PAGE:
St. Josemaría’s most profound encounters with Sacred Scripture came not in his study or even in his oratory pew, but in the liturgy. Like the Fathers of the Second Vatican Council, he saw the Mass as the encounter par excellence with Jesus Christ in “bread and word” (see, e.g., Christ Is Passing By, no. 116, 118, 122;

The Forge, no. 437). The Holy Mass, within which is found the Liturgy of the Word, is, for St. Josemaría, the “root and center” of interior life.

His homilies — which are saturated with quotations and allusions from both testaments of the Bible — always find their focus in the liturgical season, and specifically in the readings of the day. Indeed, he saw the Mass as the supernatural habitat of his homilies: “You have just been listening to the solemn reading of the two texts of Sacred Scripture for the Mass of the twenty-first Sunday after Pentecost. Having heard the Word of God you are already in the right atmosphere for the words I want to address to you: words of a priest, spoken to a large family of the children of God in his Holy Church. Words, therefore, which are intended to be supernatural, proclaiming the greatness of God and his mercies towards men; words to prepare you for today’s great celebration of the Eucharist” Conversations, no. 112.

Like the Fathers of the Church and the Fathers of the Second Vatican Council, St. Josemaría looked upon the Mass as a particularly graced moment for receiving the word of God. The inspirations received in the Liturgy of the Word should be profound and lasting: “We now listen to the word of Scripture, the epistle and the Gospel — light from the Holy Spirit, who speaks through human voices so as to make our intellect come to know and contemplate, to strengthen our will and make our desire for action effective” Christ Is Passing By, no. 89.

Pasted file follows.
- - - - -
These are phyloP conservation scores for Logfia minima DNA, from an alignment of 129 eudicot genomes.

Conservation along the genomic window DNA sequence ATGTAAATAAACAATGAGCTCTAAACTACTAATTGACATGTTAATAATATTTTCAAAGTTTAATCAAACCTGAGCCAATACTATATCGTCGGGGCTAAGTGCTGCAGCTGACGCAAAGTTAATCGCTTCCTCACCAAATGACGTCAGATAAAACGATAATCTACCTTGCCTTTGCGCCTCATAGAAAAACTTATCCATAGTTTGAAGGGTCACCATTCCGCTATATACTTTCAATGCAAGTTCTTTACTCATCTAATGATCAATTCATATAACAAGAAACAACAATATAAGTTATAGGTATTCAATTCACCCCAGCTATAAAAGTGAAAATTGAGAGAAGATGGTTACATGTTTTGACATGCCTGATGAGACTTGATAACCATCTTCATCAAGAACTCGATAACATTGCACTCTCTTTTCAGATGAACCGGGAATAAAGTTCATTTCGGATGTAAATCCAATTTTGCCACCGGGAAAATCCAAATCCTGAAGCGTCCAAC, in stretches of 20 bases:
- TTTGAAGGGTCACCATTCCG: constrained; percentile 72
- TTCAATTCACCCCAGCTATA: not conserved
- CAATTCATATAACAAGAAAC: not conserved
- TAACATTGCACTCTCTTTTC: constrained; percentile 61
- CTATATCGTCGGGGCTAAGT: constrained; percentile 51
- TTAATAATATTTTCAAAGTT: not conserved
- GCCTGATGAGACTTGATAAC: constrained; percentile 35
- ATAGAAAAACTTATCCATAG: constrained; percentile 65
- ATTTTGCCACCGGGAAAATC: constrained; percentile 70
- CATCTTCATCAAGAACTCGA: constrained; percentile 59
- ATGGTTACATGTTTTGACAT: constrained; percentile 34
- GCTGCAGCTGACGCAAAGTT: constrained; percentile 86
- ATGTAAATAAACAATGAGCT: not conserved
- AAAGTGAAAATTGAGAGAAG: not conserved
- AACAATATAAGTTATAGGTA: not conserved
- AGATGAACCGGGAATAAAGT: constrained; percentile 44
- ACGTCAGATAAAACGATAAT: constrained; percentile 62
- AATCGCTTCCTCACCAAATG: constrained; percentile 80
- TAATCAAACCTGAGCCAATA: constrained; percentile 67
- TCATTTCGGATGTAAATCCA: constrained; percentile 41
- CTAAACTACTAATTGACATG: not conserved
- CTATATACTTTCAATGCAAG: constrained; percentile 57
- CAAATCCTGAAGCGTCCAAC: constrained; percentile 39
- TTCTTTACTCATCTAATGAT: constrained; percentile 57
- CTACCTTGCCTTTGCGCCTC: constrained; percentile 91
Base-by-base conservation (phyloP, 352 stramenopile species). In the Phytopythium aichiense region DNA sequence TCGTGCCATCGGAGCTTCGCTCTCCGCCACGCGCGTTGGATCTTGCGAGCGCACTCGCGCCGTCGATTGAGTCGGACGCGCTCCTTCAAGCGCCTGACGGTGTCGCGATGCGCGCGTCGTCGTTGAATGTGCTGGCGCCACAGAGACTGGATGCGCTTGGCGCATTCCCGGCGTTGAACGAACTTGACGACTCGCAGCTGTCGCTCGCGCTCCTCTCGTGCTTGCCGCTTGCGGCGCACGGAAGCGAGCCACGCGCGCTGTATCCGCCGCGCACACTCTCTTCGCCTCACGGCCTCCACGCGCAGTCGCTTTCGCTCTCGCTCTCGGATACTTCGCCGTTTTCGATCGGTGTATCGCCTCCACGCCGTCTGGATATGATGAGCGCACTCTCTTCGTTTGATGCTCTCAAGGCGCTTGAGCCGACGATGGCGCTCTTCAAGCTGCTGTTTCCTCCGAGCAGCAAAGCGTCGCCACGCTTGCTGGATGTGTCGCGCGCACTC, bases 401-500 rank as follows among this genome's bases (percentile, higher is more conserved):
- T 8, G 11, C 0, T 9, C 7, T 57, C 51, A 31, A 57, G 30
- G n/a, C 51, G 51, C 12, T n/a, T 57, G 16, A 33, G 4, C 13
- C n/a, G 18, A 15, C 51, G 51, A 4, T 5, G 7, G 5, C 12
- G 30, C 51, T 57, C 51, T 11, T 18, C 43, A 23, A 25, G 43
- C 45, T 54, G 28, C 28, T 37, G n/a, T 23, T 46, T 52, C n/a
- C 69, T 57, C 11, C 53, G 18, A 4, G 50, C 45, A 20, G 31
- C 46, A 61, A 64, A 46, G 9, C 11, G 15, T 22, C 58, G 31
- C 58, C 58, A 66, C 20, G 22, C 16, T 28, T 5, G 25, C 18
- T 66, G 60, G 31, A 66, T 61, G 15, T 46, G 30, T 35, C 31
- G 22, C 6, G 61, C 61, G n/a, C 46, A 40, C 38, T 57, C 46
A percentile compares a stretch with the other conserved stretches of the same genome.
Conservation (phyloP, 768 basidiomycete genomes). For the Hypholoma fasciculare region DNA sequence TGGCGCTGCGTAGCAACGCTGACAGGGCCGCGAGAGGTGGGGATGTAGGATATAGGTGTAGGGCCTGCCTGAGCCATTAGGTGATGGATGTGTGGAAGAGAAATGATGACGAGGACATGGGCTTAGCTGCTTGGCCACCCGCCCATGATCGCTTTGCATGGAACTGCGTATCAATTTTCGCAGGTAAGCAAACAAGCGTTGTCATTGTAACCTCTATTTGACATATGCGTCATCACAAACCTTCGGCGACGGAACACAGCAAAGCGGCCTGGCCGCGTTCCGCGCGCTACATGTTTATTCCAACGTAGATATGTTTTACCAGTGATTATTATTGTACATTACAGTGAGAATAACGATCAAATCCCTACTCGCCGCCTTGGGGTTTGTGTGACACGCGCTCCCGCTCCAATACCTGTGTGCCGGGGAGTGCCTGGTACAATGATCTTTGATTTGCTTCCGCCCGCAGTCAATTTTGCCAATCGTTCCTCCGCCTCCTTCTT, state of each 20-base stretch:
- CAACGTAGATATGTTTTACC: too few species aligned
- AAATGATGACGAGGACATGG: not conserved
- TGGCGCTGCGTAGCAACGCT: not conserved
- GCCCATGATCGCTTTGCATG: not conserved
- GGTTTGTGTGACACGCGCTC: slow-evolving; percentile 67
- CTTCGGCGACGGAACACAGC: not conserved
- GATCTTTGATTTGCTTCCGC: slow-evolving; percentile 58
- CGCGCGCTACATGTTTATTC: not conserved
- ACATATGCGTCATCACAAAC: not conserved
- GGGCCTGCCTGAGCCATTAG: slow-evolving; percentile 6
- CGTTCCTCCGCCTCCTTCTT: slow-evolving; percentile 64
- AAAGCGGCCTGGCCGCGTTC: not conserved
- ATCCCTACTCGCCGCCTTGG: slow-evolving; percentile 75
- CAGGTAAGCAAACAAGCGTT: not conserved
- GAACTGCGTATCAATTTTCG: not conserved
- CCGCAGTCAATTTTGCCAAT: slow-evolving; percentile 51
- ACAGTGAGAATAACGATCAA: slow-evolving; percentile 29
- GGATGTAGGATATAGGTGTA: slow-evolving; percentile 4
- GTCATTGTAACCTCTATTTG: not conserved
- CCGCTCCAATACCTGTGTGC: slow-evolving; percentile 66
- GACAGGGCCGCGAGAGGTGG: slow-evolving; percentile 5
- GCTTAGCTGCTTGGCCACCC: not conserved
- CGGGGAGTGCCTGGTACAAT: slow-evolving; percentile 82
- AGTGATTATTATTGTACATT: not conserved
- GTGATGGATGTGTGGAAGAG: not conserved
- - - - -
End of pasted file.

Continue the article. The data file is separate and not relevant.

The Virtuous Interpreter

In canonizing Josemaría Escrivá, the Church has held him up as worthy of imitation. There can be no doubt that such imitation must include intensive study of the Scriptures, meditative reading of the Scriptures, and disciplined prayer of the Scriptures. His own daily program witnessed to this. The “norms of piety“ he followed — and which he bequeathed to his children in Opus Dei — are saturated in biblical quotations.

Remember that prayer should accompany the reading of Sacred Scripture, so that God and man may talk together, in the words of St. Ambrose